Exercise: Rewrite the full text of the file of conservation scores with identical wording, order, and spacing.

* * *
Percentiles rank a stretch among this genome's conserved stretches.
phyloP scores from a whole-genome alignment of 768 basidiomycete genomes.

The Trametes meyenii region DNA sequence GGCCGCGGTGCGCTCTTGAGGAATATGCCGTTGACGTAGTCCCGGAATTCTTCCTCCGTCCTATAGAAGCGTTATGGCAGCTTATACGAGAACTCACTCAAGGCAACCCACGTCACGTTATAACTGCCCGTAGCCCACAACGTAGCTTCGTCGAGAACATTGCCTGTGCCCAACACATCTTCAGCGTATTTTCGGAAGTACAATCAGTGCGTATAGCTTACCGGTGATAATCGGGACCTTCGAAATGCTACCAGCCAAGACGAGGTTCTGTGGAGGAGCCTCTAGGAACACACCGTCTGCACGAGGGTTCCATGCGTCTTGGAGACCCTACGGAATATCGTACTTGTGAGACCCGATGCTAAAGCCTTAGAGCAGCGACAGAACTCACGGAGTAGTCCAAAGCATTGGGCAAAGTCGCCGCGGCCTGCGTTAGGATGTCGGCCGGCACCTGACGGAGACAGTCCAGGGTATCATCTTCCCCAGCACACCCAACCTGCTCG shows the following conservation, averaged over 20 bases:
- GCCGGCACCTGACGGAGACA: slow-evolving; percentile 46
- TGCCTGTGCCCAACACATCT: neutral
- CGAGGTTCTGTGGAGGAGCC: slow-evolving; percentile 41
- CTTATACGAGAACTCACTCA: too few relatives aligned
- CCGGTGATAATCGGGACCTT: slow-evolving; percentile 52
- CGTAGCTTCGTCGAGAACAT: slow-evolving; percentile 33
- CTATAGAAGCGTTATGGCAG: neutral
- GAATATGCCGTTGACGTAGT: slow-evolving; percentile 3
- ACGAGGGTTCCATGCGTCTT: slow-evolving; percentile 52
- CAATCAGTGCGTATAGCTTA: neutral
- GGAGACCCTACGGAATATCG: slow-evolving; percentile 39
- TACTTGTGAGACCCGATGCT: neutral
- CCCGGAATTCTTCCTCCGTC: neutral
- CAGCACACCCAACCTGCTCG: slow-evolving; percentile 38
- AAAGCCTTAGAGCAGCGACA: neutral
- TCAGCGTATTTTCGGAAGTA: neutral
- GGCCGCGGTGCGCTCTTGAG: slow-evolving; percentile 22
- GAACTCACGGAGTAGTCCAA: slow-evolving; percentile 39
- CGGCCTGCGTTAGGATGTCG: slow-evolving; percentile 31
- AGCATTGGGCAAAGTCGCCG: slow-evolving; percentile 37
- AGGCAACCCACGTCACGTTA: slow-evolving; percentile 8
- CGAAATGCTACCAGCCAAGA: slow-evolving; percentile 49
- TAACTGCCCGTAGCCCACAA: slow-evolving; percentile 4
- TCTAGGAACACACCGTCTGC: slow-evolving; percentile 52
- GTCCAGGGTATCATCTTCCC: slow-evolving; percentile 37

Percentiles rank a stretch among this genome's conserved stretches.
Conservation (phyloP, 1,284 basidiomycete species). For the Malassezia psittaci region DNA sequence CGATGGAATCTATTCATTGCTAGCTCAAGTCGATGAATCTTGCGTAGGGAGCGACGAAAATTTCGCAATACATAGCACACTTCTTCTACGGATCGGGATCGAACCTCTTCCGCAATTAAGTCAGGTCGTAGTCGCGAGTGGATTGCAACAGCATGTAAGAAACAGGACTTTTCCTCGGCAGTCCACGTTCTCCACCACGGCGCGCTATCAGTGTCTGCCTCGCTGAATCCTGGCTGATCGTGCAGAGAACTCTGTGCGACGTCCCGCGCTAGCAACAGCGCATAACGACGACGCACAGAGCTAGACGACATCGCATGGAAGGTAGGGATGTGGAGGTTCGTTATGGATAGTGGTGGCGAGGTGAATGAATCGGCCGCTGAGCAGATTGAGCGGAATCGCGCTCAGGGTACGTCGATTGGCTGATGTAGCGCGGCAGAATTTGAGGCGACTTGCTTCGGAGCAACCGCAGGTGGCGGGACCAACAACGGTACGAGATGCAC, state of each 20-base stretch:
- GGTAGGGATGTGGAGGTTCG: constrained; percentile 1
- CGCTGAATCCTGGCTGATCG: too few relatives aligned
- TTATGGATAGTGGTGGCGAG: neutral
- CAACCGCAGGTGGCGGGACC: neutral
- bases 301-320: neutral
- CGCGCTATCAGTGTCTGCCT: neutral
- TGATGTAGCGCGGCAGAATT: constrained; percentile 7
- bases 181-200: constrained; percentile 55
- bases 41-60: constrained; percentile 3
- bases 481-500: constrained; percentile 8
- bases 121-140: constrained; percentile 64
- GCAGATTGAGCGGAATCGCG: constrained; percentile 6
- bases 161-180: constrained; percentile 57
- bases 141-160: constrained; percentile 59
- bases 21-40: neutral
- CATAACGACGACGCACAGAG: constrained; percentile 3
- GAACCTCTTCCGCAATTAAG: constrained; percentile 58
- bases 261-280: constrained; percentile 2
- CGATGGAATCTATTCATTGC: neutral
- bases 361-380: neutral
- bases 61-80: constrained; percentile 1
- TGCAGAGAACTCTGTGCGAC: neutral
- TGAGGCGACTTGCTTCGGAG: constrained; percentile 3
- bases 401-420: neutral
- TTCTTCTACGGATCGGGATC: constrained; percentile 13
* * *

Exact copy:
Percentiles rank a stretch among this genome's conserved stretches.
phyloP scores from a whole-genome alignment of 768 basidiomycete genomes.

The Trametes meyenii region DNA sequence GGCCGCGGTGCGCTCTTGAGGAATATGCCGTTGACGTAGTCCCGGAATTCTTCCTCCGTCCTATAGAAGCGTTATGGCAGCTTATACGAGAACTCACTCAAGGCAACCCACGTCACGTTATAACTGCCCGTAGCCCACAACGTAGCTTCGTCGAGAACATTGCCTGTGCCCAACACATCTTCAGCGTATTTTCGGAAGTACAATCAGTGCGTATAGCTTACCGGTGATAATCGGGACCTTCGAAATGCTACCAGCCAAGACGAGGTTCTGTGGAGGAGCCTCTAGGAACACACCGTCTGCACGAGGGTTCCATGCGTCTTGGAGACCCTACGGAATATCGTACTTGTGAGACCCGATGCTAAAGCCTTAGAGCAGCGACAGAACTCACGGAGTAGTCCAAAGCATTGGGCAAAGTCGCCGCGGCCTGCGTTAGGATGTCGGCCGGCACCTGACGGAGACAGTCCAGGGTATCATCTTCCCCAGCACACCCAACCTGCTCG shows the following conservation, averaged over 20 bases:
- GCCGGCACCTGACGGAGACA: slow-evolving; percentile 46
- TGCCTGTGCCCAACACATCT: neutral
- CGAGGTTCTGTGGAGGAGCC: slow-evolving; percentile 41
- CTTATACGAGAACTCACTCA: too few relatives aligned
- CCGGTGATAATCGGGACCTT: slow-evolving; percentile 52
- CGTAGCTTCGTCGAGAACAT: slow-evolving; percentile 33
- CTATAGAAGCGTTATGGCAG: neutral
- GAATATGCCGTTGACGTAGT: slow-evolving; percentile 3
- ACGAGGGTTCCATGCGTCTT: slow-evolving; percentile 52
- CAATCAGTGCGTATAGCTTA: neutral
- GGAGACCCTACGGAATATCG: slow-evolving; percentile 39
- TACTTGTGAGACCCGATGCT: neutral
- CCCGGAATTCTTCCTCCGTC: neutral
- CAGCACACCCAACCTGCTCG: slow-evolving; percentile 38
- AAAGCCTTAGAGCAGCGACA: neutral
- TCAGCGTATTTTCGGAAGTA: neutral
- GGCCGCGGTGCGCTCTTGAG: slow-evolving; percentile 22
- GAACTCACGGAGTAGTCCAA: slow-evolving; percentile 39
- CGGCCTGCGTTAGGATGTCG: slow-evolving; percentile 31
- AGCATTGGGCAAAGTCGCCG: slow-evolving; percentile 37
- AGGCAACCCACGTCACGTTA: slow-evolving; percentile 8
- CGAAATGCTACCAGCCAAGA: slow-evolving; percentile 49
- TAACTGCCCGTAGCCCACAA: slow-evolving; percentile 4
- TCTAGGAACACACCGTCTGC: slow-evolving; percentile 52
- GTCCAGGGTATCATCTTCCC: slow-evolving; percentile 37

Percentiles rank a stretch among this genome's conserved stretches.
Conservation (phyloP, 1,284 basidiomycete species). For the Malassezia psittaci region DNA sequence CGATGGAATCTATTCATTGCTAGCTCAAGTCGATGAATCTTGCGTAGGGAGCGACGAAAATTTCGCAATACATAGCACACTTCTTCTACGGATCGGGATCGAACCTCTTCCGCAATTAAGTCAGGTCGTAGTCGCGAGTGGATTGCAACAGCATGTAAGAAACAGGACTTTTCCTCGGCAGTCCACGTTCTCCACCACGGCGCGCTATCAGTGTCTGCCTCGCTGAATCCTGGCTGATCGTGCAGAGAACTCTGTGCGACGTCCCGCGCTAGCAACAGCGCATAACGACGACGCACAGAGCTAGACGACATCGCATGGAAGGTAGGGATGTGGAGGTTCGTTATGGATAGTGGTGGCGAGGTGAATGAATCGGCCGCTGAGCAGATTGAGCGGAATCGCGCTCAGGGTACGTCGATTGGCTGATGTAGCGCGGCAGAATTTGAGGCGACTTGCTTCGGAGCAACCGCAGGTGGCGGGACCAACAACGGTACGAGATGCAC, state of each 20-base stretch:
- GGTAGGGATGTGGAGGTTCG: constrained; percentile 1
- CGCTGAATCCTGGCTGATCG: too few relatives aligned
- TTATGGATAGTGGTGGCGAG: neutral
- CAACCGCAGGTGGCGGGACC: neutral
- bases 301-320: neutral
- CGCGCTATCAGTGTCTGCCT: neutral
- TGATGTAGCGCGGCAGAATT: constrained; percentile 7
- bases 181-200: constrained; percentile 55
- bases 41-60: constrained; percentile 3
- bases 481-500: constrained; percentile 8
- bases 121-140: constrained; percentile 64
- GCAGATTGAGCGGAATCGCG: constrained; percentile 6
- bases 161-180: constrained; percentile 57
- bases 141-160: constrained; percentile 59
- bases 21-40: neutral
- CATAACGACGACGCACAGAG: constrained; percentile 3
- GAACCTCTTCCGCAATTAAG: constrained; percentile 58
- bases 261-280: constrained; percentile 2
- CGATGGAATCTATTCATTGC: neutral
- bases 361-380: neutral
- bases 61-80: constrained; percentile 1
- TGCAGAGAACTCTGTGCGAC: neutral
- TGAGGCGACTTGCTTCGGAG: constrained; percentile 3
- bases 401-420: neutral
- TTCTTCTACGGATCGGGATC: constrained; percentile 13